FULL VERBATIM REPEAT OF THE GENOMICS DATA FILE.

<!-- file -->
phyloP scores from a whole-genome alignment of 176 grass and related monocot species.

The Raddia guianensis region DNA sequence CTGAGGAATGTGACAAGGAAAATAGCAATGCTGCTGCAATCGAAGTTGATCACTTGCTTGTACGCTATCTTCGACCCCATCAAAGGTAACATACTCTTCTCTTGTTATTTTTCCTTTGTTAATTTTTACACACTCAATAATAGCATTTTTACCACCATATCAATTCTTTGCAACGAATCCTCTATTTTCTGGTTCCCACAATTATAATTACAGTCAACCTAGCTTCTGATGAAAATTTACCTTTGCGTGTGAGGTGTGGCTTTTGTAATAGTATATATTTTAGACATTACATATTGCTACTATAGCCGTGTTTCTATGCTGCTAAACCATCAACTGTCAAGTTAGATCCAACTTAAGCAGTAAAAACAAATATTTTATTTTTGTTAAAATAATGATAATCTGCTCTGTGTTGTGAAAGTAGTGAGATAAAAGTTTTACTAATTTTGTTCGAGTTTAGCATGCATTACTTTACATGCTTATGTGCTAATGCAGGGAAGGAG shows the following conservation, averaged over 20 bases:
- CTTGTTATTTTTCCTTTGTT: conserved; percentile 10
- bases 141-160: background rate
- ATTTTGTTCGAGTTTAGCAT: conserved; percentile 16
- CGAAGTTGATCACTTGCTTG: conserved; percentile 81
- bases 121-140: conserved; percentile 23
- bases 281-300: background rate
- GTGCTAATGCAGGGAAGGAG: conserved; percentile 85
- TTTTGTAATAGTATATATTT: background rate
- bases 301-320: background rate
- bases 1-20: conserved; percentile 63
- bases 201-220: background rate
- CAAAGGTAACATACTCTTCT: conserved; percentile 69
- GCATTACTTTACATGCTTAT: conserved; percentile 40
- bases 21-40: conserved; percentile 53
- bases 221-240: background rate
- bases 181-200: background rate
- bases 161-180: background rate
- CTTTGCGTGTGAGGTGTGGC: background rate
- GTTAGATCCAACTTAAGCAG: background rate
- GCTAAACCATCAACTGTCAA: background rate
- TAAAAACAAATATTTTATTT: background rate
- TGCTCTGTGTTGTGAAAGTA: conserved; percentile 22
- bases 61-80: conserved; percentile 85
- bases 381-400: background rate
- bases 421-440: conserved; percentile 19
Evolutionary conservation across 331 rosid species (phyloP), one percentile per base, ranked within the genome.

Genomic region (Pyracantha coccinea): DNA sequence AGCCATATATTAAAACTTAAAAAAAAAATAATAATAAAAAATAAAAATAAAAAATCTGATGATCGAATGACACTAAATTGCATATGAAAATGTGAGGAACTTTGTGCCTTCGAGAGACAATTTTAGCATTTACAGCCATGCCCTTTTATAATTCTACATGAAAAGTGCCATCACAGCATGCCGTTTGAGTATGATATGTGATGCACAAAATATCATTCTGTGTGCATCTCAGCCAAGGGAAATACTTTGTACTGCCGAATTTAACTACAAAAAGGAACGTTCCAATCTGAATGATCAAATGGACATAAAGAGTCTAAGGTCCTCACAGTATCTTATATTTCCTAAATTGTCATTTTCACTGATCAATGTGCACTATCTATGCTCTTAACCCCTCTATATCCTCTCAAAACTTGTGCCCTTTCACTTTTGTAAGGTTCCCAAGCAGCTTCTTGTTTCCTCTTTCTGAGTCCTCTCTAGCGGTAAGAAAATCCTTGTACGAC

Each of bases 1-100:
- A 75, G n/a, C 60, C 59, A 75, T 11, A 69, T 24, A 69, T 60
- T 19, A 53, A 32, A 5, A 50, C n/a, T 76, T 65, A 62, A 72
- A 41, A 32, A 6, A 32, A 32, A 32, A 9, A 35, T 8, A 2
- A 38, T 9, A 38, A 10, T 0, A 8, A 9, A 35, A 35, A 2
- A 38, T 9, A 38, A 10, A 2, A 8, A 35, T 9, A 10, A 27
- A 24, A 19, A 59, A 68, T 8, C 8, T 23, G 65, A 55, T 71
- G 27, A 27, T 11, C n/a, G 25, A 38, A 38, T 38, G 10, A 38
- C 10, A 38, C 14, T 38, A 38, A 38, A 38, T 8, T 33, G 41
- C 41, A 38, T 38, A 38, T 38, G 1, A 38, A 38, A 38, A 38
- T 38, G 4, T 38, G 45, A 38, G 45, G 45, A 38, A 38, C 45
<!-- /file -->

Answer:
phyloP scores from a whole-genome alignment of 176 grass and related monocot species.

The Raddia guianensis region DNA sequence CTGAGGAATGTGACAAGGAAAATAGCAATGCTGCTGCAATCGAAGTTGATCACTTGCTTGTACGCTATCTTCGACCCCATCAAAGGTAACATACTCTTCTCTTGTTATTTTTCCTTTGTTAATTTTTACACACTCAATAATAGCATTTTTACCACCATATCAATTCTTTGCAACGAATCCTCTATTTTCTGGTTCCCACAATTATAATTACAGTCAACCTAGCTTCTGATGAAAATTTACCTTTGCGTGTGAGGTGTGGCTTTTGTAATAGTATATATTTTAGACATTACATATTGCTACTATAGCCGTGTTTCTATGCTGCTAAACCATCAACTGTCAAGTTAGATCCAACTTAAGCAGTAAAAACAAATATTTTATTTTTGTTAAAATAATGATAATCTGCTCTGTGTTGTGAAAGTAGTGAGATAAAAGTTTTACTAATTTTGTTCGAGTTTAGCATGCATTACTTTACATGCTTATGTGCTAATGCAGGGAAGGAG shows the following conservation, averaged over 20 bases:
- CTTGTTATTTTTCCTTTGTT: conserved; percentile 10
- bases 141-160: background rate
- ATTTTGTTCGAGTTTAGCAT: conserved; percentile 16
- CGAAGTTGATCACTTGCTTG: conserved; percentile 81
- bases 121-140: conserved; percentile 23
- bases 281-300: background rate
- GTGCTAATGCAGGGAAGGAG: conserved; percentile 85
- TTTTGTAATAGTATATATTT: background rate
- bases 301-320: background rate
- bases 1-20: conserved; percentile 63
- bases 201-220: background rate
- CAAAGGTAACATACTCTTCT: conserved; percentile 69
- GCATTACTTTACATGCTTAT: conserved; percentile 40
- bases 21-40: conserved; percentile 53
- bases 221-240: background rate
- bases 181-200: background rate
- bases 161-180: background rate
- CTTTGCGTGTGAGGTGTGGC: background rate
- GTTAGATCCAACTTAAGCAG: background rate
- GCTAAACCATCAACTGTCAA: background rate
- TAAAAACAAATATTTTATTT: background rate
- TGCTCTGTGTTGTGAAAGTA: conserved; percentile 22
- bases 61-80: conserved; percentile 85
- bases 381-400: background rate
- bases 421-440: conserved; percentile 19
Evolutionary conservation across 331 rosid species (phyloP), one percentile per base, ranked within the genome.

Genomic region (Pyracantha coccinea): DNA sequence AGCCATATATTAAAACTTAAAAAAAAAATAATAATAAAAAATAAAAATAAAAAATCTGATGATCGAATGACACTAAATTGCATATGAAAATGTGAGGAACTTTGTGCCTTCGAGAGACAATTTTAGCATTTACAGCCATGCCCTTTTATAATTCTACATGAAAAGTGCCATCACAGCATGCCGTTTGAGTATGATATGTGATGCACAAAATATCATTCTGTGTGCATCTCAGCCAAGGGAAATACTTTGTACTGCCGAATTTAACTACAAAAAGGAACGTTCCAATCTGAATGATCAAATGGACATAAAGAGTCTAAGGTCCTCACAGTATCTTATATTTCCTAAATTGTCATTTTCACTGATCAATGTGCACTATCTATGCTCTTAACCCCTCTATATCCTCTCAAAACTTGTGCCCTTTCACTTTTGTAAGGTTCCCAAGCAGCTTCTTGTTTCCTCTTTCTGAGTCCTCTCTAGCGGTAAGAAAATCCTTGTACGAC

Each of bases 1-100:
- A 75, G n/a, C 60, C 59, A 75, T 11, A 69, T 24, A 69, T 60
- T 19, A 53, A 32, A 5, A 50, C n/a, T 76, T 65, A 62, A 72
- A 41, A 32, A 6, A 32, A 32, A 32, A 9, A 35, T 8, A 2
- A 38, T 9, A 38, A 10, T 0, A 8, A 9, A 35, A 35, A 2
- A 38, T 9, A 38, A 10, A 2, A 8, A 35, T 9, A 10, A 27
- A 24, A 19, A 59, A 68, T 8, C 8, T 23, G 65, A 55, T 71
- G 27, A 27, T 11, C n/a, G 25, A 38, A 38, T 38, G 10, A 38
- C 10, A 38, C 14, T 38, A 38, A 38, A 38, T 8, T 33, G 41
- C 41, A 38, T 38, A 38, T 38, G 1, A 38, A 38, A 38, A 38
- T 38, G 4, T 38, G 45, A 38, G 45, G 45, A 38, A 38, C 45